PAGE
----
Emissions of sulfur dioxide (SO2) and hydrocarbons from aircraft, at less than 1 g kg-1 fuel, are significantly less than the more prominent exhaust species discussed above (Spicer et al., 1994; Slemr et al., 1998). Their primary potential impacts are related to formation of sulfate and carbonaceous aerosols that may serve as sites for heterogeneous chemistry. This possibility is discussed in Section 2.1.3. Non-methane hydrocarbon (NMHC) emissions may also contribute to autocatalytic production of HOx, provided that the reactivity of the NHMCs is sufficiently large relative to that of CH4 to overcome their numerical inferiority. However, model studies have indicated that volatile organic emissions from aircraft have an insignificant impact on atmospheric ozone at cruise altitudes (Hayman and Markiewicz, 1996; Pleijel, 1998).
Although jet exhaust spends a relatively short time in the immediate vicinity behind the aircraft, a number of important processes occur during that time that influence exhaust gas and aerosol composition, hence the ozone-forming or ozone-depleting potential of the exhaust. The near-field evolution of jet aircraft exhaust wake can be divided into three distinct regimes-commonly termed jet, vortex, and plume dispersion. The time scales associated with these regimes are 0-10 s for the jet, 10-100 s for the vortex, and 100 s to tens of hours for plume dispersion-the latter time period defining the effective "lifetime" of the aircraft plume. The jet and vortex regimes are closely related; they are initiated at the exit plane of the engine nozzle and ended by atmospheric shear forces at distances of approximately 10-20 km behind the aircraft (Hoshizaki, 1975; Schumann, 1994).
Several fluid dynamic models are now available to study wake dynamics-namely, two-dimensional (2-D) jet mixing codes (Miake-Lye et al., 1993; Beier and Schreier, 1994; Kärcher, 1994; Garnier et al., 1996) and codes that capture the jet/vortex interaction and vortex break-up (Quackenbush et al., 1993; Lewellen and Lewellen, 1996; Schilling et al., 1996), some of them using vortex filament methods combined with large eddy simulations (LES) (Gerz and Ehret, 1997).
The small spatial and temporal scales of exhaust species distributions in near-field wakes hamper a robust comparison of model simulations with in situ observations of exhaust effluents. Nevertheless, the dynamic models have been successful in explaining the few observations of near-field tracer concentration, temperature, and humidity (Anderson et al., 1996; Garnier et al., 1996; Gerz and Ehret, 1997; Gerz and Kärcher, 1997). The data and calculations reveal a strong suppression of plume mixing and dispersion during the vortex regime. Vortex systems are composed of cylindrical core regions, not well mixed radially and entraining only small amounts of ambient air. As a result, vortex plume temperatures and associated H2O concentrations may be well defined from fluid dynamic simulations and known emission indices. Within the vortex, high concentrations of exhaust species interact with each other and with small amounts of ambient gases and particles over a range of temperatures that differ from those in the background atmosphere. It is likely that some of the chemical interactions occurring in the vortex regime will influence the eventual composition of aircraft-derived aerosol particles and gases.
The plume dispersion regime begins after disintegration of the wake vortex and extends to an area where the primary exhaust gas concentrations (i.e., NOx, H2O, CO, CO2) are of the same order of magnitude as the corresponding ambient background levels. Results from modeling and observational studies of aged plumes (Karol et al., 1997; Meijer et al., 1997; Schlager et al., 1997; Schumann et al., 1998) show that most plumes mix with the background atmosphere according to a simple dilution law that can be approximated with a Gaussian plume model that includes estimated and measured atmospheric shear and diffusion parameters (Konopka, 1995; Schumann et al., 1995; Durbeck and Gerz, 1996). The key observables for these models have been ice particles in visible contrails and measured CO2 that serve as tracers of the plume mixing process. All of the studies have indicated that during the 10-20 hrs of plume dispersion, the plume cross-section may grow to 50-100 km in width and 0.3-1.0 km in height, with a corresponding exhaust species dilution ratio (R-the ratio of the plume mass to fuel mass) up to 108 as a result of ambient air entrainment. From analysis of more than 70 aircraft plume crossings by research aircraft in the North Atlantic flight corridor, Schumann et al. (1998) proposed that R can be approximated by R=7000 (t/t0)0.8, where t0 = 1s for 0.006 < t < 104 s. The relative rate, (dR/dt)/R, of ambient air entrainment into the plume is on the order of 10-3 s-1 in the first minutes of plume dispersion but decreases to on the order of 10-4 s-1 over a 1-2 hr period (Durbeck and Gerz, 1996).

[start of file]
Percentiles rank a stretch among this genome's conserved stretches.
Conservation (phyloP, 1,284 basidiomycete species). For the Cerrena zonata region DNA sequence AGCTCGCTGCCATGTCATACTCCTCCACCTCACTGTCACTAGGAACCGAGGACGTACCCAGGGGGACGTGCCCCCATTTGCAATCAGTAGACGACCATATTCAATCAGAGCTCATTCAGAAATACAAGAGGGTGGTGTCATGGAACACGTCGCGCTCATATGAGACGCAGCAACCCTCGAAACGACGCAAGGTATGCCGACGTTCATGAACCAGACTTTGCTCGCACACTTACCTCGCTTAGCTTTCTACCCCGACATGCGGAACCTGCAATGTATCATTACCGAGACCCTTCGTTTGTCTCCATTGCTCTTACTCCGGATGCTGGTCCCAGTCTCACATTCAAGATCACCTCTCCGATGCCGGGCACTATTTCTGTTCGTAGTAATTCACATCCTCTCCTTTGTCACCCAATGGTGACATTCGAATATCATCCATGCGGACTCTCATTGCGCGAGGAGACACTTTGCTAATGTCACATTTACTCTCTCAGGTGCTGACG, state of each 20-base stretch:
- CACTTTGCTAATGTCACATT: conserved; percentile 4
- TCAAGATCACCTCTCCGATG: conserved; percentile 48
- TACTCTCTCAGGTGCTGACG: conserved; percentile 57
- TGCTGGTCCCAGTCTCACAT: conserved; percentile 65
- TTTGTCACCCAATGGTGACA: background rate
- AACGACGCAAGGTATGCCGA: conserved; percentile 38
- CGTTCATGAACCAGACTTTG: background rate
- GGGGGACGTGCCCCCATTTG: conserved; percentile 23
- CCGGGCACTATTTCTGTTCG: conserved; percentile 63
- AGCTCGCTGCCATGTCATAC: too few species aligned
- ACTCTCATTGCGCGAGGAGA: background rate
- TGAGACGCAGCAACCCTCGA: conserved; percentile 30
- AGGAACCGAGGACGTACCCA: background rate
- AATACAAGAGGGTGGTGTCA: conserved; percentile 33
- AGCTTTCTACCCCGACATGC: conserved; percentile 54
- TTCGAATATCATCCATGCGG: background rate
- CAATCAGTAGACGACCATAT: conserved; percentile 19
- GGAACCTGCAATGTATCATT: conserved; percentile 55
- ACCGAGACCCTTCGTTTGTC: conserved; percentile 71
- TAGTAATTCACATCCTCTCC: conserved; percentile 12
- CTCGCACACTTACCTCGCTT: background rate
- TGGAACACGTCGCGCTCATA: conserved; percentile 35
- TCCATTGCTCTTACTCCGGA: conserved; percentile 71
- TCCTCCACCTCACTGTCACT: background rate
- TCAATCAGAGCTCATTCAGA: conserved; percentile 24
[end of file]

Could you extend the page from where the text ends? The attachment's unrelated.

In the plume dispersion stage, aircraft-derived gas and particle concentrations are still highly elevated over background levels, but they interact with large volumes of ambient species under temperature and pressure conditions of the background atmosphere. The composition and reactive characteristics of aircraft-derived particles fully evolve in the vortex and plume dispersion regions as a result of aerosol-precursor photochemistry and particle condensation, coagulation, and agglomeration processes. These particle-forming processes are described in further detail in Chapter 3. In addition, chemistry process model calculations indicate that a significant fraction of emitted NOx is converted to other reactive nitrogen (NOy) species in the plume dispersion region during the daylight (Karol et al., 1997; Meijer et al., 1997; Petry et al., 1998). Observations of NOy in aircraft plume compositions are consistent with these results (Schlager et al., 1997).
Most interactions between ambient ozone and ozone-controlling gases and aircraft exhaust occur in the days and weeks following emission. Dispersion of exhaust on regional and global scales is dictated by the same large-scale atmospheric dynamic processes that control mixing of other natural and anthropogenic sources of gases and particles. During that time, aircraft-derived gases and particles participate in the natural chemical cycles that control ambient ozone levels. The following subsections provide an overview of ozone chemistry.